2. Not learning another language. You probably took years of another language in high school. You should put it to good use.
For many years I worked in palliative care. My patients were those who had gone home to die. Some incredibly special times were shared. I was with them for the last three to twelve weeks of their lives.
People grow a lot when they are faced with their own mortality. I learnt never to underestimate someone’s capacity for growth. Some changes were phenomenal. Each experienced a variety of emotions, as expected, denial, fear, anger, remorse, more denial and eventually acceptance. Every single patient found their peace before they departed though, every one of them.
When questioned about any regrets they had or anything they would do differently, common themes surfaced again and again. Here are the most common five:
1. I wish I’d had the courage to live a life true to myself, not the life others expected of me.
This was the most common regret of all. When people realise that their life is almost over and look back clearly on it, it is easy to see how many dreams have gone unfulfilled. Most people had not honoured even a half of their dreams and had to die knowing that it was due to choices they had made, or not made.
It is very important to try and honour at least some of your dreams along the way. From the moment that you lose your health, it is too late. Health brings a freedom very few realise, until they no longer have it.
2. I wish I didn’t work so hard.
This came from every male patient that I nursed. They missed their children’s youth and their partner’s companionship. Women also spoke of this regret. But as most were from an older generation, many of the female patients had not been breadwinners. All of the men I nursed deeply regretted spending so much of their lives on the treadmill of a work existence.
By simplifying your lifestyle and making conscious choices along the way, it is possible to not need the income that you think you do. And by creating more space in your life, you become happier and more open to new opportunities, ones more suited to your new lifestyle.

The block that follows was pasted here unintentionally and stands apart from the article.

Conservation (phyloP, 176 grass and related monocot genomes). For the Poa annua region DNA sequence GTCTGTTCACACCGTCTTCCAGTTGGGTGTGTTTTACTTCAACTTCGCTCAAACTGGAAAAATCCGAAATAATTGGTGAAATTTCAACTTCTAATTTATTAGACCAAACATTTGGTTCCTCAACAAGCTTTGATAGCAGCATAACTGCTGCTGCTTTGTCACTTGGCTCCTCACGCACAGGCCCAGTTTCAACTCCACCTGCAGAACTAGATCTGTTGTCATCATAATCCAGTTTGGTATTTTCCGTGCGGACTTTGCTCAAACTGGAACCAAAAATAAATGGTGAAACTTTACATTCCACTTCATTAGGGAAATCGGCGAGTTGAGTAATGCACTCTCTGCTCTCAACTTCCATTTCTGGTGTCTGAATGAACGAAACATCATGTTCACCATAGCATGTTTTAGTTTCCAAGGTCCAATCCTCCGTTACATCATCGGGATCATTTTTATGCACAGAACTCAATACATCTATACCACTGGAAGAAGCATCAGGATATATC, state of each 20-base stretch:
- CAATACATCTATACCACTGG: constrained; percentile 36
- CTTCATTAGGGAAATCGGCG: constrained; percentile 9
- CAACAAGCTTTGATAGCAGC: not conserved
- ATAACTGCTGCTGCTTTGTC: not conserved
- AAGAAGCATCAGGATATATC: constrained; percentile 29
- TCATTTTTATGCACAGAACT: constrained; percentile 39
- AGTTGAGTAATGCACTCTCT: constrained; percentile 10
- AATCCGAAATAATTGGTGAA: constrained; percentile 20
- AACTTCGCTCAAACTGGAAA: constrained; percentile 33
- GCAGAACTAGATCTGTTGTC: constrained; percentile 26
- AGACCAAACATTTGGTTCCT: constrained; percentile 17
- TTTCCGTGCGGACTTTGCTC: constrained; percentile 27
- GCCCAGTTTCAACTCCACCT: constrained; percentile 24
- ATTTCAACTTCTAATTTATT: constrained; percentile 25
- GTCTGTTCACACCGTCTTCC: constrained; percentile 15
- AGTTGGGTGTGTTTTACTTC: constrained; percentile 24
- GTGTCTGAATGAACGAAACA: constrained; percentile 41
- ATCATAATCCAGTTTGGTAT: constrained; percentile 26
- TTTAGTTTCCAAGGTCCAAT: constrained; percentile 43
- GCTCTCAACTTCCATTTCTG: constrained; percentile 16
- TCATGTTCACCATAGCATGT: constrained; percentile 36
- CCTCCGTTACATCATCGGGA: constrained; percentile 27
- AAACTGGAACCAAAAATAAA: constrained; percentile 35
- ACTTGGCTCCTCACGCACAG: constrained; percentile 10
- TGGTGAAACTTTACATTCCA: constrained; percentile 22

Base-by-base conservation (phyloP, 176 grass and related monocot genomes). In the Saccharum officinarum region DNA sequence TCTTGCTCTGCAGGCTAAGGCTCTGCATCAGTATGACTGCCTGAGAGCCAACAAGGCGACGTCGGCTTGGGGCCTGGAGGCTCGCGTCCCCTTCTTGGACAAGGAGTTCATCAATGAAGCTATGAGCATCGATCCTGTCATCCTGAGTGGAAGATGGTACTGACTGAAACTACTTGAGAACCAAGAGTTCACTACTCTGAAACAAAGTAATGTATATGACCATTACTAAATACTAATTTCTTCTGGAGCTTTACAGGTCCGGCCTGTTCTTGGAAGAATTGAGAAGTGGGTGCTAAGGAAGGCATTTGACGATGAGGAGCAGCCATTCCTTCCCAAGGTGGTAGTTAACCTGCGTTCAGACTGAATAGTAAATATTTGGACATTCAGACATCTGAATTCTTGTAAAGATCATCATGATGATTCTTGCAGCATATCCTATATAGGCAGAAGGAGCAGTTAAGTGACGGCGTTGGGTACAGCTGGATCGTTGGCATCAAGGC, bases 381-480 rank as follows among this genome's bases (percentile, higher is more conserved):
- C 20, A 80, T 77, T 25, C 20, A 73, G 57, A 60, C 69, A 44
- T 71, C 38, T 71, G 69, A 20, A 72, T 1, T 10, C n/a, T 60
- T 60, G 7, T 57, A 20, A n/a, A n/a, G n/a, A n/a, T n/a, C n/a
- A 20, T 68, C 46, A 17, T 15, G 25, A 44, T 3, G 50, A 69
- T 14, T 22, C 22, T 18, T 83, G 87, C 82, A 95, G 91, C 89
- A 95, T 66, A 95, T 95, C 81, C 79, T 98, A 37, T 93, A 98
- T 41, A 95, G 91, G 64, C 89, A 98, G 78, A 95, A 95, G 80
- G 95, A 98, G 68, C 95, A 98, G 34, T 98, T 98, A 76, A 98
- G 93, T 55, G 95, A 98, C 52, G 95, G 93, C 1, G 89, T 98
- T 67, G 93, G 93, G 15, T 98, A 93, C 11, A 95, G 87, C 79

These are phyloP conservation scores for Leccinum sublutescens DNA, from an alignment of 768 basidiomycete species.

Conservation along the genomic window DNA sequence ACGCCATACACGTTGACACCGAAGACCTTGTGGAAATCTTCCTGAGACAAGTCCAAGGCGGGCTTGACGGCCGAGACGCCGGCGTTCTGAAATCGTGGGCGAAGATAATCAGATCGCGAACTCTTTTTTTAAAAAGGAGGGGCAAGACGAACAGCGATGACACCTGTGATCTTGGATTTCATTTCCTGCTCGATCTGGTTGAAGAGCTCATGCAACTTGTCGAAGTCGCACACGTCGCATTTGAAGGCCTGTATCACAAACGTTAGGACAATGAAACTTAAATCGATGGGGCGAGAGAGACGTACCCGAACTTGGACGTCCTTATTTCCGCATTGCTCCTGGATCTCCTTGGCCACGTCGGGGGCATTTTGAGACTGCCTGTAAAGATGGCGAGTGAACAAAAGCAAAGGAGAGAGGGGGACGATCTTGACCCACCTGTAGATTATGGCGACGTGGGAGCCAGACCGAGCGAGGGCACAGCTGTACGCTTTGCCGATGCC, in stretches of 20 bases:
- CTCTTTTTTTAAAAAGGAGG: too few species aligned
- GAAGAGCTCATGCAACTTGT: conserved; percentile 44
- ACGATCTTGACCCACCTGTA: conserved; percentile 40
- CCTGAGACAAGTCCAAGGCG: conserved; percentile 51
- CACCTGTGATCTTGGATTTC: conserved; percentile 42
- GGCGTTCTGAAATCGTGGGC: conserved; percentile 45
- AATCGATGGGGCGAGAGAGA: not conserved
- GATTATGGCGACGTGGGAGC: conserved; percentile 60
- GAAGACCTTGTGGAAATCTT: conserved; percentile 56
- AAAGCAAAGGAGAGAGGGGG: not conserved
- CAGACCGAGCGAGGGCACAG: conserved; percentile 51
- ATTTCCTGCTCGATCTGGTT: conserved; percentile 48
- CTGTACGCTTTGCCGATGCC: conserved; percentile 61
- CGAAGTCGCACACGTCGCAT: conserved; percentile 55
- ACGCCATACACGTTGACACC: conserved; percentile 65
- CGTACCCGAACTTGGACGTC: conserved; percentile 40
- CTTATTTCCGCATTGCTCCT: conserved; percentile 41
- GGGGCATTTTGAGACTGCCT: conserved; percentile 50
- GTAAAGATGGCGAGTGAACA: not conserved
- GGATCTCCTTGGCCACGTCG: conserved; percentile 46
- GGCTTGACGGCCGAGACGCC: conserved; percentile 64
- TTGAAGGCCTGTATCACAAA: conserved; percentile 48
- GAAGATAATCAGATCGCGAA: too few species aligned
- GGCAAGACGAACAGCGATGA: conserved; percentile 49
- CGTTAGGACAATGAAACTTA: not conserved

The German photographer Ralf Brunner made a deeply moving photo-documentary depicting the last 4 years of a heroin addict life with AIDS. He shows us the depression and feeling of a situation none of us would want to be in. Extremely disturbing at some points, but it really shows depth of emotion in every photograph. You can look at one and feel depressed, sad, lonely and feel the unbearable pain suffered by this man.
Life sucks. (37 years old). Most days, I consider killing myself for being such a waste of human existence. Ashamed of being a male human. Feelings of inadequacy.
Like I can’t believe I was the fastest sperm that came out of my father’s balls. Unable to attract a woman (despite no physical defects) in an age where casual sex is not just the norm, it is like breathing air. It feels like I wish I had some sort of disease or crippling physical defect that would at least give me an excuse for not having done it.
It has affected my confidence and self esteem (from work, to relationships with friends and family) and basically shattered me in ways not many would understand. The longer time passed (I am talking about my early 20’s), the more anti-social, afraid to just interact in the society I became. Women could sense the awkwardness, the shyness, they could sniff it out. Like I had a tattoo on my forehead that said “VIRGIN”
In my later 20’s, I became extremely bitter, full of hatred for myself, women, successful normal men.
In my 30’s, it became less about the sex and more about the not having any intimacy of any kind. Not knowing what it feels like to kiss a girl, make out, cuddle, anything.
So far I have refused to pay for it as then I think of it as being unable to naturally get a woman. It would still make me a freak. I have no issue with people paying for it, but usually people who pay for it, have already attracted women normally without it, and just want physical sex without effort of dating and etc…. So it is not the same.